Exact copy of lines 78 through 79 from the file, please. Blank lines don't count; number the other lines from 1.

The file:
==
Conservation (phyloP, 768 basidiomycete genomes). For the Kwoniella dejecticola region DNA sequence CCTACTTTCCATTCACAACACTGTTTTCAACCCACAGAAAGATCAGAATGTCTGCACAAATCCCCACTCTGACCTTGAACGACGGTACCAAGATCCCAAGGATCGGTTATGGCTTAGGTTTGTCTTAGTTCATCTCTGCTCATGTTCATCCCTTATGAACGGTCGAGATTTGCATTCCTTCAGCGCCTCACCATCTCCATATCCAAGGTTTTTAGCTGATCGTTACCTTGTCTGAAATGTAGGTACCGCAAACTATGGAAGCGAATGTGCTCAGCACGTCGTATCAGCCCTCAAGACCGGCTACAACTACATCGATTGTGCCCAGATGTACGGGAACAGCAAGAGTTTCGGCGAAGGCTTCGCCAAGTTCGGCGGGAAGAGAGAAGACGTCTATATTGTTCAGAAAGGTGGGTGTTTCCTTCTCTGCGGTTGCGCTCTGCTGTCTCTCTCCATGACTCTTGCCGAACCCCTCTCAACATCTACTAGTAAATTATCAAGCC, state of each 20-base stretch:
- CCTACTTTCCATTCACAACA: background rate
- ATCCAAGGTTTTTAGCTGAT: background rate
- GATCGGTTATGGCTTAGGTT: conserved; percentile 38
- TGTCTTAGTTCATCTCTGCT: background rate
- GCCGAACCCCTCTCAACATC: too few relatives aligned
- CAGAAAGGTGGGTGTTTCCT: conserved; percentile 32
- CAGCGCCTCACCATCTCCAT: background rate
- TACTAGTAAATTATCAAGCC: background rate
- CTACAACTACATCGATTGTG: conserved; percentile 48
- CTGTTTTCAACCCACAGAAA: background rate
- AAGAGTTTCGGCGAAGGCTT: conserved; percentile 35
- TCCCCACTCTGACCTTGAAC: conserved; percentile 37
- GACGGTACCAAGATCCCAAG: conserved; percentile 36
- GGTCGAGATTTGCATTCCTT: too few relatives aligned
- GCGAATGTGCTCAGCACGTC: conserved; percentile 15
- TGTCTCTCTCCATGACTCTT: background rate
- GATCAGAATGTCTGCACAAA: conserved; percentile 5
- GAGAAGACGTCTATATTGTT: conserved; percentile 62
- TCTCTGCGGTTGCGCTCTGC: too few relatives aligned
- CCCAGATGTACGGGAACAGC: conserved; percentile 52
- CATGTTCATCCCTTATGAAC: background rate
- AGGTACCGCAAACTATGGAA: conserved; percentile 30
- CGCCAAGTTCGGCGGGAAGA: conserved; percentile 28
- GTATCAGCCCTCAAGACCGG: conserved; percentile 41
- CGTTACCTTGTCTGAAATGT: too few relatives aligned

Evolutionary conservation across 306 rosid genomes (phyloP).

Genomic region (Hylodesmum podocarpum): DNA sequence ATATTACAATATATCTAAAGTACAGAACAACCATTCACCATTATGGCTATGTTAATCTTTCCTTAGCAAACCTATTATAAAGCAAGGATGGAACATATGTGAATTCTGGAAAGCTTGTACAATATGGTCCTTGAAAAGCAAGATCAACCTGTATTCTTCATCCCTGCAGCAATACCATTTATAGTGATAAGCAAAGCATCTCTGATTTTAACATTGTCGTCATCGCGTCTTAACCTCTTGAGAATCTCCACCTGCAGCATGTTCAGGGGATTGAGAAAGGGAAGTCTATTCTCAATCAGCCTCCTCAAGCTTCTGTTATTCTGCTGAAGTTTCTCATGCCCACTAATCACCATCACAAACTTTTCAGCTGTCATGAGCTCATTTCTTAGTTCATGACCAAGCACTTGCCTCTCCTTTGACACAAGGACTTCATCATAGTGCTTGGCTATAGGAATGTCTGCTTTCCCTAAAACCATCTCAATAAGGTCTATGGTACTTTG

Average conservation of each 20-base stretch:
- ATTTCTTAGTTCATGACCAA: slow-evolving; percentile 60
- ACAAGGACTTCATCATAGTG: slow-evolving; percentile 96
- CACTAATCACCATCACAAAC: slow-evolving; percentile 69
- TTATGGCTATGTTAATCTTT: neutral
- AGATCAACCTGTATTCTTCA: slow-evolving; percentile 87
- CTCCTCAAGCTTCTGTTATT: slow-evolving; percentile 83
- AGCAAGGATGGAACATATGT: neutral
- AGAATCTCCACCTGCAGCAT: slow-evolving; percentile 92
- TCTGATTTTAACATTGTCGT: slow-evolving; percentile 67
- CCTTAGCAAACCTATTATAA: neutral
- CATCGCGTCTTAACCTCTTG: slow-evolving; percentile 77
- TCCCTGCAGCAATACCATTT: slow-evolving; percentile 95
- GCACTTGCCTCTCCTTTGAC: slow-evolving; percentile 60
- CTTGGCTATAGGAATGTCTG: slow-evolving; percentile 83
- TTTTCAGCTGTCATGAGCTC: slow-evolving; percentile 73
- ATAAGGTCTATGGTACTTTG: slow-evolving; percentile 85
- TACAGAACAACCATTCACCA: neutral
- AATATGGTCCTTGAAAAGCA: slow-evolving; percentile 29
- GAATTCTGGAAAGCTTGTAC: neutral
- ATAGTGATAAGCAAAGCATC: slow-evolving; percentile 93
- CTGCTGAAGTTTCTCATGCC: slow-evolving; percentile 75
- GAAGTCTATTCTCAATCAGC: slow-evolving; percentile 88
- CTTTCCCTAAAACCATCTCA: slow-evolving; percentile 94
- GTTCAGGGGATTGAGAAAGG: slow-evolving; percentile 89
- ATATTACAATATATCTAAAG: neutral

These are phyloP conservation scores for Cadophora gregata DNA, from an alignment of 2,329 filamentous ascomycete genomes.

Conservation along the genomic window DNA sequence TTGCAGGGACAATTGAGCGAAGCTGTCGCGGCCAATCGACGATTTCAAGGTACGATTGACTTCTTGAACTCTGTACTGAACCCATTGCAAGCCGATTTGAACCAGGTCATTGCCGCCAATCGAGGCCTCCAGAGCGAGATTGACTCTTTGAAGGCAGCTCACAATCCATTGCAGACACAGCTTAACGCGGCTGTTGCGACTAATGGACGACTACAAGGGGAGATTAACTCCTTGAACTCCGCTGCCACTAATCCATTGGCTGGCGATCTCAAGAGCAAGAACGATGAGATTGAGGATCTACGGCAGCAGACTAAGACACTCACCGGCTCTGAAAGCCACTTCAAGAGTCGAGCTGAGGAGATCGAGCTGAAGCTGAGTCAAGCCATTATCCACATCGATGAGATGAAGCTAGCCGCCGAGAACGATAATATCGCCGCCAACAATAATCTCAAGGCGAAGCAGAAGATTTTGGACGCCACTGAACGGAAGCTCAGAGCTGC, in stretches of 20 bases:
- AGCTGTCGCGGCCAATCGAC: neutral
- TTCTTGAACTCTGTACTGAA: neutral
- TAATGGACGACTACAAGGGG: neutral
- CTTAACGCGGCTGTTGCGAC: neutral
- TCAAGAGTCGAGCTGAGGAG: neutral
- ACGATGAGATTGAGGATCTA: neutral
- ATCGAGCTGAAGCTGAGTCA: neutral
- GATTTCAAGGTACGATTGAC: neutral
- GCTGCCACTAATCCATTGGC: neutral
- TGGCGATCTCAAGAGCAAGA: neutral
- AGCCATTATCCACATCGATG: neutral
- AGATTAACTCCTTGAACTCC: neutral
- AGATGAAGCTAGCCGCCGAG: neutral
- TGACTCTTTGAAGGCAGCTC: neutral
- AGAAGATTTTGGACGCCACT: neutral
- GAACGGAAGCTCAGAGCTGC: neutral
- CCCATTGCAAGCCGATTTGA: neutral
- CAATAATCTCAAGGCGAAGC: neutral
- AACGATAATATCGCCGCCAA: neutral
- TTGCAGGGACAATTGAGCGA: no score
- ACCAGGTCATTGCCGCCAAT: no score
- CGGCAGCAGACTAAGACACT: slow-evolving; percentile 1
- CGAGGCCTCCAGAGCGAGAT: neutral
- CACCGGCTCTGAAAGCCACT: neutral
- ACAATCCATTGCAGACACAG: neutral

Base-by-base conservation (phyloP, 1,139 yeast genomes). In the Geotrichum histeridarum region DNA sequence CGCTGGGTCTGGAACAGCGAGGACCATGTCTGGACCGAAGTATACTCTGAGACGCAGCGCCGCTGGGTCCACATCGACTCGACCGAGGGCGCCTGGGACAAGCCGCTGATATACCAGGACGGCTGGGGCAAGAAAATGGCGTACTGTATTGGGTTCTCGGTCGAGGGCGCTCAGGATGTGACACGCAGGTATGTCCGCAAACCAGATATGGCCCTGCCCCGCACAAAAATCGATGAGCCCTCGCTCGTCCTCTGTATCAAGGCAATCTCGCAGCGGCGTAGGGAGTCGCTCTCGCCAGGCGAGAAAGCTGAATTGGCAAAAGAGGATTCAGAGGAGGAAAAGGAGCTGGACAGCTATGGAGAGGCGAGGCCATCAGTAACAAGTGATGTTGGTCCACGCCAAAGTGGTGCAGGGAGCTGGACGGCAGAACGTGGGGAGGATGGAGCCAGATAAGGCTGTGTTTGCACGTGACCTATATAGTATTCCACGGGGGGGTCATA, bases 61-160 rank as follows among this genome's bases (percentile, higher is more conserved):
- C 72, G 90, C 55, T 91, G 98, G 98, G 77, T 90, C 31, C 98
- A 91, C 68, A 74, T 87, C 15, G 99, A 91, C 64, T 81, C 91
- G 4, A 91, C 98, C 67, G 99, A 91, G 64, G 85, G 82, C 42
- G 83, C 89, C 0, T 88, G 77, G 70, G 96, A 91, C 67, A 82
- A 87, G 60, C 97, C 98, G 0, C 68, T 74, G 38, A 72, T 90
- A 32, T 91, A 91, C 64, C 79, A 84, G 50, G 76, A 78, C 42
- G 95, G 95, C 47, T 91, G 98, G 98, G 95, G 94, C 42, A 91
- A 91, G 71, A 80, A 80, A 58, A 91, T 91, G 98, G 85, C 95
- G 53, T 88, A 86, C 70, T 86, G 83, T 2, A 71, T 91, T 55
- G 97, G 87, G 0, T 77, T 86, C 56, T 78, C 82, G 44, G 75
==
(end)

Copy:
- CGGCAGCAGACTAAGACACT: slow-evolving; percentile 1
- CGAGGCCTCCAGAGCGAGAT: neutral